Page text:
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As LGBT+ History Month kicks off, Karen Tuck, head of policy and campaigns, explains why we will all benefit if everybody gets involved in supporting diversity and inclusivity.
After data protection comes data control
Last Friday, I represented BCS at the Labour ‘Road to Brexit’ Conference, primarily to drum up support for the recently released BCS ‘Digital Brexit’ Report, which is now available to read.
With the Government’s Digital Economy Bill fast approaching its final stages in the House of Lords, the BCS stresses the need for oversight to accompany some familiar increases in data sharing powers.
With companies and charities alike being investigated for pushing the legal boundaries of personal data use, BCS asks how much societal consent must exist for effective regulation to be possible.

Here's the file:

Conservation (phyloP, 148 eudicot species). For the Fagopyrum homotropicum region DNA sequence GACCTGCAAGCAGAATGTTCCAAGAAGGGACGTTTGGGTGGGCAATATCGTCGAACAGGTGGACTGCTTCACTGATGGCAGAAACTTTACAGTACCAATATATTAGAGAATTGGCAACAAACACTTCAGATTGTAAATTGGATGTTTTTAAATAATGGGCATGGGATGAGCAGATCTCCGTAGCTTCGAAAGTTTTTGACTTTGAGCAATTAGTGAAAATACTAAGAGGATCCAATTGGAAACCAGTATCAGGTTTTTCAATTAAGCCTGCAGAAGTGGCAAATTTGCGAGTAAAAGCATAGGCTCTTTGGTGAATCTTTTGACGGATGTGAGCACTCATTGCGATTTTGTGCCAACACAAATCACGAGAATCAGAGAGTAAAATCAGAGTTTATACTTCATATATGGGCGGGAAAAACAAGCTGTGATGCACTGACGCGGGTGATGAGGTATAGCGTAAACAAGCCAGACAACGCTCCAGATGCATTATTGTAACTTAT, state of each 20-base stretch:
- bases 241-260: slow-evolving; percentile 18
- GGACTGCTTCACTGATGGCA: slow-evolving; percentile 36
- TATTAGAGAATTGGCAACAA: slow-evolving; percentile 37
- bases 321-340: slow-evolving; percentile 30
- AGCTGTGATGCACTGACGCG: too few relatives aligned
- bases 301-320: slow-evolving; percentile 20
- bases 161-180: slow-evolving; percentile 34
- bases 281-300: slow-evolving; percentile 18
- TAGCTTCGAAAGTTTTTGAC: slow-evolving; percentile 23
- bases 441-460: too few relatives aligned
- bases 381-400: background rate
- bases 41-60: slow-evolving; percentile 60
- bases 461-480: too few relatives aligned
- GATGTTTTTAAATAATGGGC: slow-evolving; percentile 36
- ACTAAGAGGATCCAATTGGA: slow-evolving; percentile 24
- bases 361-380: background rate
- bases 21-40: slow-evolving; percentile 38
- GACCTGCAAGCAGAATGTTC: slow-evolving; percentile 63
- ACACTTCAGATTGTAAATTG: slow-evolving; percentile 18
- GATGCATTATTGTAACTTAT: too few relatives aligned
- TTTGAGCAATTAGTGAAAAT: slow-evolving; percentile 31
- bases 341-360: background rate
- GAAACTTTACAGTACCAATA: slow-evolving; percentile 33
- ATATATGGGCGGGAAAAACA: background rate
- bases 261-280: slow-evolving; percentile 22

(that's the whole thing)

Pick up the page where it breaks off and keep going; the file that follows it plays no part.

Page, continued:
The new Data Protection Bill is currently working its way through Parliament, promising to write some hugely significant principles about personal data into legislation. However, a recent poll commissioned by BCS suggests some of the plans in the Bill may be worryingly out of step with public thinking.
Technology is by its very nature a forward-looking sector. The white heat of new inventions and innovations that transform, again and again, the way in which we live our lives. Working in a sector that is at the forefront of human progress is a privilege.
When at BCS we started thinking about how the digital world was impacting on politics, it was relatively low-key. We were considering how a public-interest group of digital professionals should interact with the world, and thought we should take an interest in what mattered to wider civil society. We did not imagine it would take us into such a central issue for the future of politics.

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